About Finding Canaan
God appeared to the Biblical patriarch, Abraham, promising him and his Israeli descendants an inheritance--a land of their own called Canaan. Canaan was a beautiful piece of ground, though a proverbial "clothing optional" sign hung on her front gates--not the kind of paradise Godly families should enjoy.
Israel's conception and development was unique. She was created in captivity and mothered by Pharaoh, but through a painful wilderness baptism, a faithful few were adopted by God and thereby settled in Canaan, God's promised land. Merely occupying her borders didn't mean she was "found," though. The process of making Canaan holy was comprehensive and perpetual.
A numerically insignificant kingdom of priests crossed the Jordan river and were met by the host of Canaan's corruption. Cultic sex and human sacrifices were standard practice for the inhabitants. Welcome home! Imagine being promised a mansion but come to find a dilapidated, crumbling Victorian infested with roaches, spiders, and rats. Canaan was a fixer upper.
We love the idea of God's promises, though often totally neglect the process. Canaan had divinely appointed potential to be a fruitful paradise, flowing freely with milk and honey; but those blessings were contingent on a number of things; well, two basic things: personal holiness and national holiness. Israel could have the paradise version of Canaan, but she'd first have to obey God, and second, she'd have to remove the paganic sirens whose song so often attracted Israel's children to idolatry.
The name Finding Canaan signifies the perpetual process holiness demands. Baptism isn't a teleportation device from depravity to holiness. We enter the kingdom of God through a birth of water and spirit, after which we spend our whole lives finding Canaan. No living man can say he's fully found it--or he's damned; so for now, the process ensues.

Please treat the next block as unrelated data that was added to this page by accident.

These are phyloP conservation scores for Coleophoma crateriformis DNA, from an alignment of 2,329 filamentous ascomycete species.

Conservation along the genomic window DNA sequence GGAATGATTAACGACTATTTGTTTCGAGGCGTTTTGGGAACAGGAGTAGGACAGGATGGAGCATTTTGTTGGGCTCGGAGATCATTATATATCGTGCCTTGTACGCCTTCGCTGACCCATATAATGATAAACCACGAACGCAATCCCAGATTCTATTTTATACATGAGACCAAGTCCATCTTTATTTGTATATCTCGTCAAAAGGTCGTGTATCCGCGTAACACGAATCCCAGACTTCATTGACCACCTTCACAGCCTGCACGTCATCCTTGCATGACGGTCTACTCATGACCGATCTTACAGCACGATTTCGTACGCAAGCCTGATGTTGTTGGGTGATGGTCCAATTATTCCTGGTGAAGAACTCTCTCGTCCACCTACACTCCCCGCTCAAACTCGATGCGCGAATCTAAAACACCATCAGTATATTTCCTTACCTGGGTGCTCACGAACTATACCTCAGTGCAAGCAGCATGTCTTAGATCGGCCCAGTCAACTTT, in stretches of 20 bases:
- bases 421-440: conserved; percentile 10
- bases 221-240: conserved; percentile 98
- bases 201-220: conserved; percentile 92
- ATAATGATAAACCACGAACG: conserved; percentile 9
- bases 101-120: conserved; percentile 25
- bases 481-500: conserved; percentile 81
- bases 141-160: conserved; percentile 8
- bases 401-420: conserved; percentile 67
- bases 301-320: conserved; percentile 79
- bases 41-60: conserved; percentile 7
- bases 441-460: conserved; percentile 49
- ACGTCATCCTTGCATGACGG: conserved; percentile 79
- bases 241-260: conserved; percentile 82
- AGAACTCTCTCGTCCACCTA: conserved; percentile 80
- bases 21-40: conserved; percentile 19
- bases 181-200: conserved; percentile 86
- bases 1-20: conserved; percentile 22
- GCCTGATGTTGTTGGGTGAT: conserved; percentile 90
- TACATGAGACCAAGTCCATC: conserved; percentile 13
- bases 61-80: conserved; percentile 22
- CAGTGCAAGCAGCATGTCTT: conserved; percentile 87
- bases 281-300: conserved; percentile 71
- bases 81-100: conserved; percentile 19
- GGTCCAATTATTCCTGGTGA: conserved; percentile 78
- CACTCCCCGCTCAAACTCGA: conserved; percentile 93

Finding Canaan is devoted to equipping the saints for the work of ministry, for the building up of the body of Christ--until we all attain to the unity of the faith and of the knowledge of the Son of God, to mature manhood, to the measure of the stature of the fullness of Christ (Ephesians 4:12-13).
The Israelites were finding Canaan literally, but we are doing so spiritually. Such a process is measured, primarily, by relational unity, growth in divinely granted insight (wisdom from above), and spiritual maturity.
Finding Canaan will progressively make available a host of theological resources to assist in this process. Resources include expository preaching recordings, exegetical Bible studies (Word Study), articles, poetry, and more.
Please use these resources as is fitting for the encouragement of Christ's church, only be respectful in that these resources have been privately developed and Finding Canaan holds all rights to them.
My name is Daniel Mayfield. I'm an evangelist for the good news of Jesus in the Cayman Islands where I serve a Spirit-filled group of Christians, alongside my wife and son.
I have studied theology, art, and business (ranked by personal value to me), and my greatest passion is to preach expositorily. I rarely preach topical sermons, and I rarely preach under forty minutes. I believe the Bible is deeply profound, and since its riches cannot be fully absorbed, our task is to dive as deeply as our limited intellectual faculties permit.
I love Biblical Greek and spend many nights translating for fun; I'm a watercolor painter; I dabble in fitness; and I love to cook.
I love Jesus more than I love anyone or anything. He is undeniably profound, comprehensively holy, and eternally gracious. He is both my Creator and my best friend.
It is my prayer that this site and these resources will illuminate within you the beauty of Jesus, and that God would open your heart to the deep need for his preeminence in your life. Join me in finding Canaan!
Please email me at email@example.com if you have any thoughts, comments, suggestions, or grievances. As I search about for Canaan, I'm aware of my imperfections and would sure like the guiding hand to set me straight if I were to wander off a cliff unknowingly.